Marylebone - Three desperate characters committed for conspiracy - William Veazey, George Cherry and Thomas Goddard, rough looking men, the two former having been transported, and the latter several times convicted, brought up on remand for conspiring to defraud several publicans out of liquor. Samuel Fitzjohn, landlord of the King Alfred, Lisson grove, said - I know the three prisoners. On the 8th of April they came into my house at half past three, with two other men. Veazey was like a labourer, with his shirt sleeves turned up and a flannel jacket hanging on his arm. He called for two pots of beer, and said "we are working up the Grove, and the governor has sent us to have some beer and he will be down to pay for it". I supplied the beer on the faith of that statement, and did not ask who the governor was. They drank the beer, and asked for two pots more. Cherry said "All right, the governor will be here to pay for it". I refused to draw anymore till the first two pots had been paid for. They became very abusive, and I ordered them out of the bouse, and they went one by one. When they said "Up the Grove", I understood they meant Lisson Grove. I have made inquiries, and find that there is no building work going on there. William Cook of the Exeter Arms, Exeter street, Lisson grove said. On the 8th instance, the three prisoners, with two others entered my house at a quarter to three. Veazey called for two pots of beer and a quarter of rum, and I asked who was to pay for it, and they said the governor was coming in and he would pay, as they were working up the Grove. I drew the beer and as they were about finishing the first pot I rather suspected them, and took the other pot away and the quartern of rum. I said I would let that remain until the governor came. William Butcher of the Brazen Head, Lisson street, Lisson grove, said the three prisoners, with two other men came to my house about half past four o'clock on the 8th, Veazey called for two pots of beer, which my barman served them with, and called me as they would not pay. I asked Veazey for the money, and he said he would pay directly, and pretended to put his hand in his pocket. Goddard said, if you have not the money, it is only a debt. I said "Pay me if you are going to pay". Cherry then said "draw me two pots more. I have the money here." and tapped something on the counter like a crown piece, but which I afterwards found was a medal, and I went and got a policeman. They had had two pots of beer, rum and bread and cheese to the amount of 2 shillings 7 pence. When the policeman came Veazey ran out and said "What the ___ do you want here, you have nothing to do with it.". Goddard and Cherry said the same. I told them to go out as they were a set of vagabonds, and Goddard turned round and dared me to put hands on him, and Cherry put himself in a fighting attitude, and struck me. Goddard at the same time, said "let me get at the ___ and I will murder him." Cherry offered to leave a medal with me, and I refused to take it. Edward Thomas Hibbert, barman to last witness, stated - the three prisoners came into the house about half past four, and Veazey called for some beer, bread and cheese, and rum. They had two lots of cheese and a half pint of rum. I asked them for payment, and Veazey said, "What are you frightened at," and pretended to get the money from his pocket when his master came out. They drank all the beer and rum. John Jones of the Rock, Lisson grove, said - the three came into my house at a little after three o'clock on the 8th, and Veazey called for two pots of beer. After they were served I asked for money, and Veazey said I must be a fool to ask for it, as it was only a debt; for they had had only drink, and nothing to eat. They called for two more pots, and said they would settle for the four together. I refused to let them have them till the first two pots were paid for. They became violent and abusive, and said they would have a game at bagatelle, or go into my bedroom, or even come behind my bar. Goddard took up a quart pot, and hammered away on the counter, and demanded two more pots of beer. As I was determined with them they went away. The prisoners were captured by Sergeant Webb, 11D, and House 97D, who added that all three had been before convicted. Mr Yardley committed them all for trial.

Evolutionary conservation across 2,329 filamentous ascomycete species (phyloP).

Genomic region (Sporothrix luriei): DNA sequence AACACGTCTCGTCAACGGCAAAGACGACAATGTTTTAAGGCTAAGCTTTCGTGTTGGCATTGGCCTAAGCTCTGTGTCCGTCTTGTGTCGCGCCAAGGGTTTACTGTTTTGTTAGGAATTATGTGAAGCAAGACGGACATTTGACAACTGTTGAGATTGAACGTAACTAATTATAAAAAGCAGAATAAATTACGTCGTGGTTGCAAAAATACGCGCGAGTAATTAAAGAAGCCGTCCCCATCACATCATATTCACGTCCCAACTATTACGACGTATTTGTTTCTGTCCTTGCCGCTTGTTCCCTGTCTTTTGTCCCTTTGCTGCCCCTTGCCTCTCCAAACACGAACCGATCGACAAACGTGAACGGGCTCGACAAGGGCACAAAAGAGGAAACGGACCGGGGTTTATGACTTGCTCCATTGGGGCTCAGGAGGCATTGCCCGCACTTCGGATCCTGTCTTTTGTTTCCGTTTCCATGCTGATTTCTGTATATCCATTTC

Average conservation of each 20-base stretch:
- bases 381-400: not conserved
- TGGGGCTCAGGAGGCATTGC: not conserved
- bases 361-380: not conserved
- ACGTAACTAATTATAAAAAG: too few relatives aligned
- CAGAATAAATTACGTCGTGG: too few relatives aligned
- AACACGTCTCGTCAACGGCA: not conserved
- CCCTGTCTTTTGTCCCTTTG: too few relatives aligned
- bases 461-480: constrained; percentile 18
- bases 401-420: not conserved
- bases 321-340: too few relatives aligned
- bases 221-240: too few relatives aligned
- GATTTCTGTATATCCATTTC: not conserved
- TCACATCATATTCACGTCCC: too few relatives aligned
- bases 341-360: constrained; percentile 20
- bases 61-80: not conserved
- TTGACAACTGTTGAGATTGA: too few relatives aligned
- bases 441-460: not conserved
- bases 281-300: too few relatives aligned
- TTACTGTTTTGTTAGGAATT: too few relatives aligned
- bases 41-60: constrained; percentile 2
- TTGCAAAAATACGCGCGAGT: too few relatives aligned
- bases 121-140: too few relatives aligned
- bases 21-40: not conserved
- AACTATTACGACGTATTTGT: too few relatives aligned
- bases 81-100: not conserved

1865/Mr W Moody/1 Upper Lisson Street/../../Licensed Victuallers Association

1869/Charles William Neale/1 Upper Lisson Street/../../Post Office Directory

1881/George Craddock/Licensed Victualler/30/Bethnal Green, Middlesex/Census
1881/Mary A Harknett/Visitor, Domestic/38/Bethnal Green, Middlesex/Census
1881/Mary A Harknett/Visitor/13/Walworth, Surrey/Census
1881/Edwin Brooks/Domestic Servant/20/Marylebone, Middlesex/Census
1881/William Brooks/Domestic Servant/16/Berkhamsted, Hertford/Census

1882/Jacob Newport/../../../Post Office Directory

1883/Jacob Newport/../../../Post Office Directory ***

1884/Jacob Newport/../../../Post Office Directory *

1891/Jacob Newport/../../../Post Office Directory *

1895/Jacob Newport/../../../Post Office Directory *

1899/Jacob Newport/../../../Post Office Directory *

1906/Hammerton & Venner/../../../Post Office Directory *

1910/Henry Hobson Finch/../../../Post Office Directory *

1915/Henry Hobson Finch/../../../Post Office Directory

1921/H. H. Finch Ltd/../../../Post Office Directory *

1927/H H Finch/../../../Post Office Directory

1934/H. H. Finch Ltd/../../../Post Office Directory *

1938/H H Finch/../../../Post Office Directory

1940/H. H. Finch Ltd/../../../Post Office Directory *

1942/H. H. Finch Ltd/../../../Post Office Directory *

1944/H H Finch Ltd/../../../Post Office Directory

* Provided By Ewan

** Provided By Bernard Guignard

*** Provided By Stephen Harris